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Eden Evangelical Lutheran Church ~ Munising, Michigan

Golden Calves, Blue Donkeys, and Red Elephants

A sermon by Lon Hider delivered at Eden Lutheran Church on October 11th, 2020

Scriptures:  Exodus 32:1-14, Psalm 106:1-6, 19-23, Matthew 22:1-14

Have you ever had a craving for that perfect sandwich? You open the fridge and pull out that shaved smoked turkey and the perfect sliced tomatoes and crispy lettuce. Then you opened the bread drawer and the bread was moldy. This is how I feel about our scriptures today. Our middle reading is a scrumptious psalm, filled with poetry and hope. However, this psalm is sandwiched between two ugly stories. The golden calf and the wedding feast. Moses holds God back from destroying his people and Jesus describes the weeping and gnashing of teeth.  We will look at each story one at a time.

Why is our loving God so upset about a golden calf? I mean it seems to be mostly God’s fault. Through Moses, God drags a whole lot of people into the wilderness (ever had a bad camping experience that never seemed to end) and then God and Moses disappear into this smoking mountain with no word when they will return.  The crowd is ‘social distanced” from the only life they knew and are in wilderness culture shock. You can just feel the anxiety spreading amongst the people. They do what people do; they put their trust in something that will guide them in difficult times. They create a god who they believe with take care of them, while they wait for Yahweh to show up. So why is this so terrible?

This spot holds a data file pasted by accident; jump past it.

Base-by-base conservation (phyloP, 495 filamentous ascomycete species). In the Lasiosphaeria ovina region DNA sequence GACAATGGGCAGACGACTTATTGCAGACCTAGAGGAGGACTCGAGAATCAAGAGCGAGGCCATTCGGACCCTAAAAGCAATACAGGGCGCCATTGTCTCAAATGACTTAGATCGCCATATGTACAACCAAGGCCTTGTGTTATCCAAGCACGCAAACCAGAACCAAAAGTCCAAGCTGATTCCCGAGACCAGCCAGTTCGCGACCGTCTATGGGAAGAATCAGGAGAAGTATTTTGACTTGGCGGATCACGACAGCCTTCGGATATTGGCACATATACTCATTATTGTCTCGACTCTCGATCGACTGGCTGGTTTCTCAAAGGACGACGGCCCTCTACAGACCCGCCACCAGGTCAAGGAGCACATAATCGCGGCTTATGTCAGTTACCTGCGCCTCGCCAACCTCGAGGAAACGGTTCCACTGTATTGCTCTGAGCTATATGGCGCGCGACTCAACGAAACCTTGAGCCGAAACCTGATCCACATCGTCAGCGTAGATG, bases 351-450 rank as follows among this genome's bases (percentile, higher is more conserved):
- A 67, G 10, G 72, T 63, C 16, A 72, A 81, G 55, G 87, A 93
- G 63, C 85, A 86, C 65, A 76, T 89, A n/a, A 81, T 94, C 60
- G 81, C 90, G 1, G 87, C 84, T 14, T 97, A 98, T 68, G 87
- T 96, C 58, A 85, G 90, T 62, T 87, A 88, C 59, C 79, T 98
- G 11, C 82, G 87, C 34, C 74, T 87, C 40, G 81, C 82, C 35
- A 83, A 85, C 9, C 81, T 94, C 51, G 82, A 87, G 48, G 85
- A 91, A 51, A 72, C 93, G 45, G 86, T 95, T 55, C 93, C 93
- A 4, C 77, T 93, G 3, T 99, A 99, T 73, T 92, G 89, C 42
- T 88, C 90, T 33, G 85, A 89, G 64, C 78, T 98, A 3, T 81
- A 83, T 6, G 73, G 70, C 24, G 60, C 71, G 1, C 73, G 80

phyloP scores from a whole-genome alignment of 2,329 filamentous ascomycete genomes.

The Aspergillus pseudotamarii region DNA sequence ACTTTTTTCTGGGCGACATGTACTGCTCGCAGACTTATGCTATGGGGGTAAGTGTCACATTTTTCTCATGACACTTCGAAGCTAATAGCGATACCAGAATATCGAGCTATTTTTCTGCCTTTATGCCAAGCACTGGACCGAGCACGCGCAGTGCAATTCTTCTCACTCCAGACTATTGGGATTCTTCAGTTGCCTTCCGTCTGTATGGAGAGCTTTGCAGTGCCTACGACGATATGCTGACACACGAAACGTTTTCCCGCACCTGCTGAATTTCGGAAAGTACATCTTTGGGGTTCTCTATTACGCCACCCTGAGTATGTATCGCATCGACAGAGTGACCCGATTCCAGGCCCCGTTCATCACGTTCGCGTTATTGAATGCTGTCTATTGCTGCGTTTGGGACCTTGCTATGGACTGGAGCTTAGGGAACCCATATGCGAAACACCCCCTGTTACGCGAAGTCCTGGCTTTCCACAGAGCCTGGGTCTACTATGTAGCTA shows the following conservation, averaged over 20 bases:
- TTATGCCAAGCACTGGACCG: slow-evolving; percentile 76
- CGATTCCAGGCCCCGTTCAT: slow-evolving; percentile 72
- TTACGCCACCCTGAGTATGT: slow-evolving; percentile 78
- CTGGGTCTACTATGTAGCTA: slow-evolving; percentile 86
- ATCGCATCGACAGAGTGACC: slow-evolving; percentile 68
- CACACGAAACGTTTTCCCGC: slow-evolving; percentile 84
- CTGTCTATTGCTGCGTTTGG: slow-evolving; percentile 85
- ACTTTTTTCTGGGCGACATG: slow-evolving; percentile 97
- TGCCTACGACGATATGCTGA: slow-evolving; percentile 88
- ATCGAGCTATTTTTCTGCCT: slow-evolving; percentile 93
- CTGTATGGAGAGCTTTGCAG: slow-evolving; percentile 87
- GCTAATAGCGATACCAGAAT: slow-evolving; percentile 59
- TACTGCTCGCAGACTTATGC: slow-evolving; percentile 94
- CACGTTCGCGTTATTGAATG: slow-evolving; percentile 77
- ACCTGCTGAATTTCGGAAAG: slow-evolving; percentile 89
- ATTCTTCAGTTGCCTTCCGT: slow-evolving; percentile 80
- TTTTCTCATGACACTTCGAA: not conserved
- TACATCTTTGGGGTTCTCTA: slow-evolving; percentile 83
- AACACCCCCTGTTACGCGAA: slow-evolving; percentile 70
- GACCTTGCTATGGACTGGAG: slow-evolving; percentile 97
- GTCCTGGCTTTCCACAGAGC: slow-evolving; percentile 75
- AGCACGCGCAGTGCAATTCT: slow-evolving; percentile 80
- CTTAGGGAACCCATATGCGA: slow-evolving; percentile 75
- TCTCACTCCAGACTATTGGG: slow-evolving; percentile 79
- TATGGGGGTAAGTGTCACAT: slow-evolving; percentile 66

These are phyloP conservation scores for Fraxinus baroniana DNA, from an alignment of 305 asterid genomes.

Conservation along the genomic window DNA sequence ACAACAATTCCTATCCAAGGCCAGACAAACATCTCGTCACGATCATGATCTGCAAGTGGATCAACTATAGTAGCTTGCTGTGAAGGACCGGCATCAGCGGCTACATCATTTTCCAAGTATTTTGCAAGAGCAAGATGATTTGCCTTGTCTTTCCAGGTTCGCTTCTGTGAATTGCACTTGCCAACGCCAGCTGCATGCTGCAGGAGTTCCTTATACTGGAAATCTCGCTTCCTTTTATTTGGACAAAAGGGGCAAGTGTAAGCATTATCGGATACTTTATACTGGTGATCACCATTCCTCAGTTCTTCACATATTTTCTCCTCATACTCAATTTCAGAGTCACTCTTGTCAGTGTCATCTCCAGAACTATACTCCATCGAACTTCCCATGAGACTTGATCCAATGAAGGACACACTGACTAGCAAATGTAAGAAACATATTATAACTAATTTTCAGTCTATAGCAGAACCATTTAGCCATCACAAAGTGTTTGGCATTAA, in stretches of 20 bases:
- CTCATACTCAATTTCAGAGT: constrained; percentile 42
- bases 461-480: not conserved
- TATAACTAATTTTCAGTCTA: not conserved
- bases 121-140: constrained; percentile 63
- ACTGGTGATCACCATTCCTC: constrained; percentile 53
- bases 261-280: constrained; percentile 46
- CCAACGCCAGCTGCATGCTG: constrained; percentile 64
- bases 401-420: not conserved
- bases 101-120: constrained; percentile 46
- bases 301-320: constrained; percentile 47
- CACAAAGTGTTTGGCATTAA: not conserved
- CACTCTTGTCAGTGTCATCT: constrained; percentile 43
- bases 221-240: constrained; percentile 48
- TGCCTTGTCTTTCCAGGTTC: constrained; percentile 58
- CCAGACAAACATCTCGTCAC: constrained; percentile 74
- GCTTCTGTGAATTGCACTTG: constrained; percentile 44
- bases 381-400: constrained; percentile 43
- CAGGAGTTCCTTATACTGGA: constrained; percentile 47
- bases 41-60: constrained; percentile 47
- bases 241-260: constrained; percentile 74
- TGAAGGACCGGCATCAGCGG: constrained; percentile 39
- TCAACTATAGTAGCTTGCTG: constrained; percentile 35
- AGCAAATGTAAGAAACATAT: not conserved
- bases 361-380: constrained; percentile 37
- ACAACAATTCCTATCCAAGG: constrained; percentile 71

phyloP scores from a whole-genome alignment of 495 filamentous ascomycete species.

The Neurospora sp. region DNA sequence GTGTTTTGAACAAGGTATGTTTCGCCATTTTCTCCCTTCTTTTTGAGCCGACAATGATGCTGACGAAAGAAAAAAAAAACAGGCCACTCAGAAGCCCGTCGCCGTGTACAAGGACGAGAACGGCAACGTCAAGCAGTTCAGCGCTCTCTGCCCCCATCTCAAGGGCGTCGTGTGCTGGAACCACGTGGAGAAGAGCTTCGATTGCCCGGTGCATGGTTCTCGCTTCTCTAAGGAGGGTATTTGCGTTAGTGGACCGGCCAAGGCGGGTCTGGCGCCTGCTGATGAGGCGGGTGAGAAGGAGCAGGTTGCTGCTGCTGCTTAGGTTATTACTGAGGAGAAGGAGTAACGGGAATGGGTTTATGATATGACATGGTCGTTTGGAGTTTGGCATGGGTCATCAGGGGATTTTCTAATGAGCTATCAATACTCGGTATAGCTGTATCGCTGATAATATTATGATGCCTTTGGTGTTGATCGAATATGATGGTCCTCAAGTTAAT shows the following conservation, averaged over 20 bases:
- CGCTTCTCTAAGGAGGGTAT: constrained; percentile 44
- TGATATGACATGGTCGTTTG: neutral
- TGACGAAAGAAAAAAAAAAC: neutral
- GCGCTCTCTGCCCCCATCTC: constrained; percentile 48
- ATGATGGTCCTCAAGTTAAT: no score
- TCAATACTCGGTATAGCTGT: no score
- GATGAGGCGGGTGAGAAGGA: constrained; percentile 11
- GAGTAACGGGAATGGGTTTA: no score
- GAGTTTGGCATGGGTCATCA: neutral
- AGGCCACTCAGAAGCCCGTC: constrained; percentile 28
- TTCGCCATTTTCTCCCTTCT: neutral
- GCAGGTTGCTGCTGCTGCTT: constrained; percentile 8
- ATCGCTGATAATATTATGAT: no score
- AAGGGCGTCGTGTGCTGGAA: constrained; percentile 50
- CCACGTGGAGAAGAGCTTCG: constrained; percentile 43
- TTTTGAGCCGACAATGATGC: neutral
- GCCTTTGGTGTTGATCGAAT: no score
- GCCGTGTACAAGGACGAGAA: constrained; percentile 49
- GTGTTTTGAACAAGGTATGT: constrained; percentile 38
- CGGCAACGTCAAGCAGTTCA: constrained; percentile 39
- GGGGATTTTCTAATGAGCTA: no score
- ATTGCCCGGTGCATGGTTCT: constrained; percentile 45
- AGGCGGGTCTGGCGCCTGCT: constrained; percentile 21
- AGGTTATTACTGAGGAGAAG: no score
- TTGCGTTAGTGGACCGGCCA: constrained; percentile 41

Both the golden calf and the wedding feast are stories designed to help us appreciate the terrible consequences of idolatry.

What makes idolatry such a terrible thing? The golden calf is foundational story for the destructiveness of idolatry. Every little Jewish boy and girl would have been taught this story so that they would not repeat what their ancestors had done. Those who included this story in the bible look back at their history and see their nation being dragged off into exile again and again. They look back and find a foundational story that will stick in the Jewish consciousness for all time. 

 In the U.S, we have signs and bumper stickers that remind us to slow down, buckle up and don’t drive drunk. I could repeat these propositions with my kids or I could tell them the story of their grandfather who drove into a tree under the influence and died.  I could tell them I remember the knock at the door when the police showed up and my mother in tears because he passed out, without a safety belt and drove into a tree.  This story is now part of their family history.

The golden calf is a foundational story for the consequences of idolatry. The bible dramatizes these stories as it describes the terrible consequences of exile again and again for the Jewish people. The wedding feast is another vivid description of the terrors of idolatry. From cover to cover, the bible warns us in multiple ways to avoid idolatry.

These stories are not just Jewish stories they are also our stories. They form our identity as those seeking to worship God alone. They scream at us like parents watching a toddler wander into traffic. This is not a time for, “um excuse me little Johnny, but could we discuss where you are standing right now and where this might lead. I did some research on what could happen, could we take a minute to talk about it.”  No, there is no negotiation with idolatry because the consequences are too terrible to imagine. This is what these stories are communicating.